Few episodes in history are as widely recognized as the Cretaceous-Paleogene, or K-Pg, boundary 66 million years ago. Most Geoscientists can recall the large bolide impact and mass extinction that killed the dinosaurs and gave rise to the Age of Mammals. Yet, regarding the quarter-century debate over whether the Chicxulub impact or Deccan volcanism caused the K-Pg extinction, “as the evidence mounts, it becomes more convincing that both could’ve played a role,” Prof. Blair Schoene states.
Since the Industrial Revolution, humans have been releasing nitrogen into the atmosphere and, from there, into the ocean, where it acts as a nutrient but also poses dangers to aquatic ecosystems in high quantities. Now, new research finds that far less human-generated nitrogen is reaching the open ocean than previously thought.
Thousands of years ago, the Earth was going through an ice age and conditions were harsh: it was much colder and windier compared to today, and large amounts of dust were being scattered in the air and much of it contained iron. The iron eventually found its way into the oceans and many scientists believe that the extra iron increased the growth of tiny forms of marine life. One part of the puzzle of iron fertilization of the oceans has been evaluated by an international team of researchers.
Previous studies suggested that plate tectonics began somewhere between 3.8 and 3.2 billion years ago. However, scientists have found very few unmodified cratonic rocks on Earth older than 3 billion years. In a new paper published in Nature Geoscience, Katie Smart (University of the Witwatersrand, South Africa) and colleagues present analyses of three diamonds derived from 3 billion year old sediments from the Kaapvaal craton in South Africa. (Dr. Lewis D. Ashwal *79, co-author)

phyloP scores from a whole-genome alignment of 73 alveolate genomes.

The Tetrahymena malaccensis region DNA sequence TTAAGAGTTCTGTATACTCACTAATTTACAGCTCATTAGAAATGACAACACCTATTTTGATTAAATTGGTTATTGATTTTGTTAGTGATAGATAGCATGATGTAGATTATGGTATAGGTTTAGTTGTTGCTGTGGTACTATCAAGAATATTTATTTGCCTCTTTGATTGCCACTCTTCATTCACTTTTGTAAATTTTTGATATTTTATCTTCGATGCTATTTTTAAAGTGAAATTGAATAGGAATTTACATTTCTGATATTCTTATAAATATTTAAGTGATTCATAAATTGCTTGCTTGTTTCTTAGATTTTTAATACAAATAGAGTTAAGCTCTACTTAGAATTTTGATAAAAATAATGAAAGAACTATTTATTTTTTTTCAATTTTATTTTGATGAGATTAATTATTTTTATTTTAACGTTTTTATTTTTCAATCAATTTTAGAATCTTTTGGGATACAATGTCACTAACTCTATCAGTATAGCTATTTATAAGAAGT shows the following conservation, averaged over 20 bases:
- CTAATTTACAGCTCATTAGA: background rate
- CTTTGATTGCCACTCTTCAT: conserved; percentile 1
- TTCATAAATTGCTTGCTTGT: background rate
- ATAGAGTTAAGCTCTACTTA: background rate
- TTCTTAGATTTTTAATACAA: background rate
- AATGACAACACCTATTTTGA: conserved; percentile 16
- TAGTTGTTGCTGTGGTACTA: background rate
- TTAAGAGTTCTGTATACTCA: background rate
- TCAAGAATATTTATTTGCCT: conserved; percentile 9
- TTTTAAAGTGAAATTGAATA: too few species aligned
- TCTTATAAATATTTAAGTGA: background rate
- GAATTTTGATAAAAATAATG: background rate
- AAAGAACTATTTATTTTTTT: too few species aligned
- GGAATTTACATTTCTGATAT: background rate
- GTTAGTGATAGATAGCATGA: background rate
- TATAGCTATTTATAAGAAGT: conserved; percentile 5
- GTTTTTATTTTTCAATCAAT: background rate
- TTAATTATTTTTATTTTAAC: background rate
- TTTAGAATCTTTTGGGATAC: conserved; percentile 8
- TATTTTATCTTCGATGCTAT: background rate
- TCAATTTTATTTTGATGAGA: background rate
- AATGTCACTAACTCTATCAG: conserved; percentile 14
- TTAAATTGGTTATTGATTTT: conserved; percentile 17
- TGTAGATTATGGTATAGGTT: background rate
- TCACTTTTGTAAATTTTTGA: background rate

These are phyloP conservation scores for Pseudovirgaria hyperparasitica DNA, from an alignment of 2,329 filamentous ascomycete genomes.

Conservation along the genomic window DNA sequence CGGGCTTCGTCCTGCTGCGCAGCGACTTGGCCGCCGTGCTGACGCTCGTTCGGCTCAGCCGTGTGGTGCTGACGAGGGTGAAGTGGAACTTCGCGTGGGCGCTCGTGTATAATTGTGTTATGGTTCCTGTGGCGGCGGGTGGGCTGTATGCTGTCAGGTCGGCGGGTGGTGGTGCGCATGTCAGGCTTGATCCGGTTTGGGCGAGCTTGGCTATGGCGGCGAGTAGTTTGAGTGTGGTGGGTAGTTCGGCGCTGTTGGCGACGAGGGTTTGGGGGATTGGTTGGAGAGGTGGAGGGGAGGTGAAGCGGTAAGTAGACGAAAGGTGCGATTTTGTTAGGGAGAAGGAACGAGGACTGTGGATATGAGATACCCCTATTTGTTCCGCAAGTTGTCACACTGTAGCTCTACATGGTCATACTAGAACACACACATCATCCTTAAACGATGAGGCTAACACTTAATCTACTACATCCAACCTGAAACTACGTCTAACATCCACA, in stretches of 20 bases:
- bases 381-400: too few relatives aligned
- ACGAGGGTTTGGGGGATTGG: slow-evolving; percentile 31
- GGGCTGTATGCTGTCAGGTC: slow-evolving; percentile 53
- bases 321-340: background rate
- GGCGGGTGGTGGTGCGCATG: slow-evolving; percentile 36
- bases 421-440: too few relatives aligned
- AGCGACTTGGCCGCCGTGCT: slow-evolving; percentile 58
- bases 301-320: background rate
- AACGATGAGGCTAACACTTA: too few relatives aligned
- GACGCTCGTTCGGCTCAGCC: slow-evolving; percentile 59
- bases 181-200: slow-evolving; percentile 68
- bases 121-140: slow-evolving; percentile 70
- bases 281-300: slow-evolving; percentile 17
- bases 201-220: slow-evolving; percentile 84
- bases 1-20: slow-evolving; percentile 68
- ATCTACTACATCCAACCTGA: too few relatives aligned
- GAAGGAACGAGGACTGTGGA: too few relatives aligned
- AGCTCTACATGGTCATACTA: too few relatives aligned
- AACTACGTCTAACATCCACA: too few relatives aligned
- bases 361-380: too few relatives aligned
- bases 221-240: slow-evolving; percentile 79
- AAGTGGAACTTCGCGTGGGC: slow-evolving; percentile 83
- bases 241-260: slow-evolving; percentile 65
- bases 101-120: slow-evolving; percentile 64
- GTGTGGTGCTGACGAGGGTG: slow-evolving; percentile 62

The Department of Geosciences and Princeton University congratulates Brandon T. Stackhouse on successfully defending his Ph.D. thesis: "The Effects of Physical and Biogeochemical Changes on Carbon Emissions from Mineral Cryosols from the Canadian Arctic."
Frederick Muller Schall, Jr. graduated from Princeton University in 1937 with a degree in Geology. He subsequently spent a year studying Geology at Cambridge University, England. The "Houston Chronicle" news hosts his obituary listing.
Princeton University will commemorate the legacy of Martin Luther King Jr. with its annual King Day celebration on Monday, Jan. 18, in Richardson Auditorium of Alexander Hall. A webcast is also scheduled: https://mediacentral.princeton.edu/
A new study finds that human activities are likely contributing far less nitrogen to the open ocean than many atmospheric models suggest. That's generally good news, but it also nullifies a potential side benefit to additional nitrogen, says Meredith Hastings, associate professor of Earth, environmental and planetary sciences at Brown University and one of the study's co-authors. (Co-author Prof. Daniel Sigman et al)
Colleen (nee Sinclair Hargraves) Guimes, youngest daughter of the late emeritus Robert Hargraves, died suddenly last month. Her obituary was publicly announced on NJ.com. A memorial gathering is planned for Saturday, January 9 on Princeton University campus.
Deforestation threatens to upset the delicate water balance within the Amazon rainforest by altering not just ground cover but patterns of rainfall overhead, according to a new study by AOS graduate student Jaya Khanna.